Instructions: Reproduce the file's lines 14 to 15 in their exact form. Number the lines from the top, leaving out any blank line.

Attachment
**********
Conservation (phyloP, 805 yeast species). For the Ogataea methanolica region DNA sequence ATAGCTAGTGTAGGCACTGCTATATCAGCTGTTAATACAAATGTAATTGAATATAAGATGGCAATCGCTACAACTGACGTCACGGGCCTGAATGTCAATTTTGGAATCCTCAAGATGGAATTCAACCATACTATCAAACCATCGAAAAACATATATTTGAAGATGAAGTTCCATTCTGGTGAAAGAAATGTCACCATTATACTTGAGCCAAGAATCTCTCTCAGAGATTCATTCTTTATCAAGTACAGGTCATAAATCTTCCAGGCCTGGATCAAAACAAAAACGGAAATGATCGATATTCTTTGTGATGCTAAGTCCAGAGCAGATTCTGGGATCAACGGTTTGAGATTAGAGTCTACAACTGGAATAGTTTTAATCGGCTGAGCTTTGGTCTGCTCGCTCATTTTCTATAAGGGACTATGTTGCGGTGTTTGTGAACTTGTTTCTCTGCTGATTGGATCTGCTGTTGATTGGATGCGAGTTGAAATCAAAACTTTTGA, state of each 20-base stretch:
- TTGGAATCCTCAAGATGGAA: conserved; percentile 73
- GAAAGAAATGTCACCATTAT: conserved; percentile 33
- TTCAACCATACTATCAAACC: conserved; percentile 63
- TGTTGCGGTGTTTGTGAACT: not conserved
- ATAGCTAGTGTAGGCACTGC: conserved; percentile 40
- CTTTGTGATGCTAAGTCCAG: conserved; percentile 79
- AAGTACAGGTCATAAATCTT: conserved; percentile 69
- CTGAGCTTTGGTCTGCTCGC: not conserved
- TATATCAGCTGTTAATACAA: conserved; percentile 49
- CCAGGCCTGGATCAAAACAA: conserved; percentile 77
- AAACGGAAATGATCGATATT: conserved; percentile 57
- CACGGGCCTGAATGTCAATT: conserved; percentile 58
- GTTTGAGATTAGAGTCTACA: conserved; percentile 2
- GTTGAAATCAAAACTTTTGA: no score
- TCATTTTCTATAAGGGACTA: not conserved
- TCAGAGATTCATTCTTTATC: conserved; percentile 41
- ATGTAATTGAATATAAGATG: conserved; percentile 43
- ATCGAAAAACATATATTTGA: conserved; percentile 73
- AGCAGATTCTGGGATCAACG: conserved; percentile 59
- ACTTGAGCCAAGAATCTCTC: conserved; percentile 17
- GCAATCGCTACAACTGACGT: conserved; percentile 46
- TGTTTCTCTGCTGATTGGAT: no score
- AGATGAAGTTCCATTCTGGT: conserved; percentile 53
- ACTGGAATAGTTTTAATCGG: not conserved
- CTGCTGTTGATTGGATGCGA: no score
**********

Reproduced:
- GTTTGAGATTAGAGTCTACA: conserved; percentile 2
- GTTGAAATCAAAACTTTTGA: no score